If you have kidney disease, whether early or advanced stage, you have to be careful what you eat. One of the main functions of your kidneys is to filter out waste and extra material such as salt and phosphorus. If your kidneys do not function properly, you will need to limit foods that are high in sodium and phosphorus.
If you have renal failure, your doctor might recommend a low phosphorus diet. According to the Mayo Clinic, a healthy low phosphorus diet typically means consuming between 800 to 1,000mg or less phosphorus per day, which is half the amount that a normal healthy adult would usually consume.
Especially if you are on dialysis, maintaining a low phosphorus diet while getting enough protein is important. Typically, most people depend on their meats as proteins. Most meats, however, contain a high level of phosphorus. In fact, as a general rule, most high protein foods will have more phosphorus. Meats, however, rank highly on the phosphorus chart because they have high absorption rates when compared to plant based phosphorus.
There are, however, options for you. So don’t throw away your backyard grill and apron just yet.
When searching for lower phosphorus meats in your grocery store, you will want to double check ingredient labels for any added phosphorus. Phosphorus is often injected into meats, including chicken and pork, to adjust for more attractive colors and as a preservative.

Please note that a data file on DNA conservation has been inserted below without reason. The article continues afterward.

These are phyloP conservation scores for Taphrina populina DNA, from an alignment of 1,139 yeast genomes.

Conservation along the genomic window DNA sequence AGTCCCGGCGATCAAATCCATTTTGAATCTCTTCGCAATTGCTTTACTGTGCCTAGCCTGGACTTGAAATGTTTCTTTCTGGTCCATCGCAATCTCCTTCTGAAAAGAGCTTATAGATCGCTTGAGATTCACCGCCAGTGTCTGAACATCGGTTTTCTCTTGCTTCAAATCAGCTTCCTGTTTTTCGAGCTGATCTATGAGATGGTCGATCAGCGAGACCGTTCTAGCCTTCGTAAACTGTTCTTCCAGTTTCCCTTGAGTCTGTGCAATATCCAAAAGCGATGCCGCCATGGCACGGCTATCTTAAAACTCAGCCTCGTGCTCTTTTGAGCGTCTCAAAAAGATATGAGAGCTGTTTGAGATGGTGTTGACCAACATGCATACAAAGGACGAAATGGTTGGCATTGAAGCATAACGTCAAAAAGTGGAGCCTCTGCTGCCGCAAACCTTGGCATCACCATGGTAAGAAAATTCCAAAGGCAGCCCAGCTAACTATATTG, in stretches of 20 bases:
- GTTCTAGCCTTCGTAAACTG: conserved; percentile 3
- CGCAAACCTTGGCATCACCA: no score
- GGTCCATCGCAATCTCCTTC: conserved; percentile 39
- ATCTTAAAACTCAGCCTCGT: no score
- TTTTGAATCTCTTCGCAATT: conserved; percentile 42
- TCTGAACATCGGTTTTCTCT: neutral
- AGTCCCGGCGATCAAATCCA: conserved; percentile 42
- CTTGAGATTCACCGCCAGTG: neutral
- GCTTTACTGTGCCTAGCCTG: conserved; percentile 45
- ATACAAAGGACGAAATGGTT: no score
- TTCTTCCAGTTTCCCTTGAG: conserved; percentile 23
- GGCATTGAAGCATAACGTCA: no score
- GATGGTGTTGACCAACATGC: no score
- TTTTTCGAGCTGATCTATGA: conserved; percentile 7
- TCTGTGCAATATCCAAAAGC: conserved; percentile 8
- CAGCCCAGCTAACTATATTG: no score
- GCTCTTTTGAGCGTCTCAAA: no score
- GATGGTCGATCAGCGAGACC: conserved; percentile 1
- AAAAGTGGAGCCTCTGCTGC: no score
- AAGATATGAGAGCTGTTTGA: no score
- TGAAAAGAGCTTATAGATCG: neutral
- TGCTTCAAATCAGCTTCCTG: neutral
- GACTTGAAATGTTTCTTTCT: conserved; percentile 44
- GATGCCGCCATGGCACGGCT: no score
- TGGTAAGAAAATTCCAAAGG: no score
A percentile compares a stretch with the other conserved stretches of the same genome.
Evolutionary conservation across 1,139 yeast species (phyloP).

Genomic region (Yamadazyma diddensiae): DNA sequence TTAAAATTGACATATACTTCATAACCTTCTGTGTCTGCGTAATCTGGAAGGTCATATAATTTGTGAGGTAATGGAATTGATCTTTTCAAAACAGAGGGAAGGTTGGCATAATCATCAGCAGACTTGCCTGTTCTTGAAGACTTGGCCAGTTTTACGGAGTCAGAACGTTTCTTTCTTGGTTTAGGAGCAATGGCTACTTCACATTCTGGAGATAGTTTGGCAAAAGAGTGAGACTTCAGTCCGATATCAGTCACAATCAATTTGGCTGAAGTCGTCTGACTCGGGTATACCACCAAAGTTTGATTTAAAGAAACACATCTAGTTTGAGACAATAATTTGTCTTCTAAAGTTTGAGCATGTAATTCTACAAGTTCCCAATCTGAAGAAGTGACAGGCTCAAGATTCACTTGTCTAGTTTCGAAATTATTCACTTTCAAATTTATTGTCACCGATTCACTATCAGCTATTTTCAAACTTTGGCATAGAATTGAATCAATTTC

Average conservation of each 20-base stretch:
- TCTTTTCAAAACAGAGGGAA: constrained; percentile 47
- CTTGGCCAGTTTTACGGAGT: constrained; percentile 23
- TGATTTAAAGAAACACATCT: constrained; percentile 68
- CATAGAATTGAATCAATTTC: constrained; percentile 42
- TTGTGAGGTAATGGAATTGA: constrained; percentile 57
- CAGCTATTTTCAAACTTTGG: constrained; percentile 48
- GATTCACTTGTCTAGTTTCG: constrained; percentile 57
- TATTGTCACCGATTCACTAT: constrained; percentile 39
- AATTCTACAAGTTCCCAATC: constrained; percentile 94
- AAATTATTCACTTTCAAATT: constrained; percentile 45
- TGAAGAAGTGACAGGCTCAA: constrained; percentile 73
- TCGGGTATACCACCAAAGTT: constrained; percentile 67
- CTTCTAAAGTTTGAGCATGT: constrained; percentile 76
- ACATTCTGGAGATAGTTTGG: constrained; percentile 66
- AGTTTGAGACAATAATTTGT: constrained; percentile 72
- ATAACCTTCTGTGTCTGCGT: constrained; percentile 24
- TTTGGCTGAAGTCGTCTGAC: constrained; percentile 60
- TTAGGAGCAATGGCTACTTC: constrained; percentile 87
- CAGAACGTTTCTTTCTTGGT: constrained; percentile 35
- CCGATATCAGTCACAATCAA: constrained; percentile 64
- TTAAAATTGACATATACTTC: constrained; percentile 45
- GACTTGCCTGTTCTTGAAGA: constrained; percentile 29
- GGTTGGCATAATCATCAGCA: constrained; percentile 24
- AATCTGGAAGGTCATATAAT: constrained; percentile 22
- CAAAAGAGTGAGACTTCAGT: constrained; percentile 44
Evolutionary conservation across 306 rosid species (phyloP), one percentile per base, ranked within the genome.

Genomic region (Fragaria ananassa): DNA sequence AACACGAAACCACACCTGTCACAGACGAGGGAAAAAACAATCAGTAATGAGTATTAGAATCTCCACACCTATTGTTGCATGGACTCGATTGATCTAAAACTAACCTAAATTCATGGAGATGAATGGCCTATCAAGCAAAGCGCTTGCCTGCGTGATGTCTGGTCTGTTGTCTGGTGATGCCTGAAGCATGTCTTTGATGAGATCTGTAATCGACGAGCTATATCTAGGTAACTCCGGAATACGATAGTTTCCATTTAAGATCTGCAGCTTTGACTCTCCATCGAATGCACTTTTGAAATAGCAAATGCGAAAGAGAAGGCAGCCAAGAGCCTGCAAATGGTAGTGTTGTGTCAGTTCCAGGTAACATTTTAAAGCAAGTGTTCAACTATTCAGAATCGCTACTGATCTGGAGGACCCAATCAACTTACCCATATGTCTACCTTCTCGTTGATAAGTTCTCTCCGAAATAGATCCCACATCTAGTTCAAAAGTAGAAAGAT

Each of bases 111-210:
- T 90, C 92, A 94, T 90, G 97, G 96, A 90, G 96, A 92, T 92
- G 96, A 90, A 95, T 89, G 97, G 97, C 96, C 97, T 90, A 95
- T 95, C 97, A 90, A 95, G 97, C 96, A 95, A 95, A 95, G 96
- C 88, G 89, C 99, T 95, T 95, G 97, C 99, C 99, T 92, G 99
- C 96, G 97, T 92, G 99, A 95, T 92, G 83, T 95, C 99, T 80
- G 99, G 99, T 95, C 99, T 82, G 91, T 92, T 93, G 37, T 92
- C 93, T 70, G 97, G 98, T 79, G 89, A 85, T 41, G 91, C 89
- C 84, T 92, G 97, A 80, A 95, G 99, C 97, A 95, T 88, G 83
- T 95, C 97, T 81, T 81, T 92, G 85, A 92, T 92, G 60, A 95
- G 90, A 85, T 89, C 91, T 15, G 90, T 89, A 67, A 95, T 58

When choosing your meats, it is always safest to select organic farmed meats. These options typically have fewer additives and no preservatives. Sometimes this information may not be printed on labels clearly, so talk to the butcher to get more information.
Leaner cuts of meat including beef, pork, lamb, and poultry typically contain the least amount of phosphorus. Some types of fish and other seafood are okay to eat as well.
Stay away from salmon, shellfish, organ meats and sardines. Most fish are pretty high in phosphates, but there are a few exceptions.
As with any diet, remember that moderation is key. Stick to whatever restrictions your doctor has given you, and pay attention to serving sizes. A dinner sized portion of meat, for example, is three ounces.
Here are some specific examples of lower phosphorus meats that are okay to eat in moderation:
Beef pot roast: Three ounces, cooked is about 155 mg of phosphorus
Skinless chicken breast: Three ounces cooked =190mg phosphorus
Lean ground beef (90%): Three ounces cooked= 170mg phosphorus
Canned tuna: Three ounces cooked= 130mg phosphorus
Mahi Mahi: Three ounces cooked= 215mg phosphorus
Shrimp: Three ounces cooked= 120mg phosphorus
Maintaining a low phosphorus diet may feel like you are having to eliminate some of your favorite foods. However, in moderation, you have a lot of choices. Stick to three ounce portions of select lean meats along with other low phosphorus options and you are truly missing out on less than you think. So pull out your backyard grill and tie that apron back on, and don’t get discouraged. With a little research and planning, finding lower phosphorus meats for your next meal is possible.
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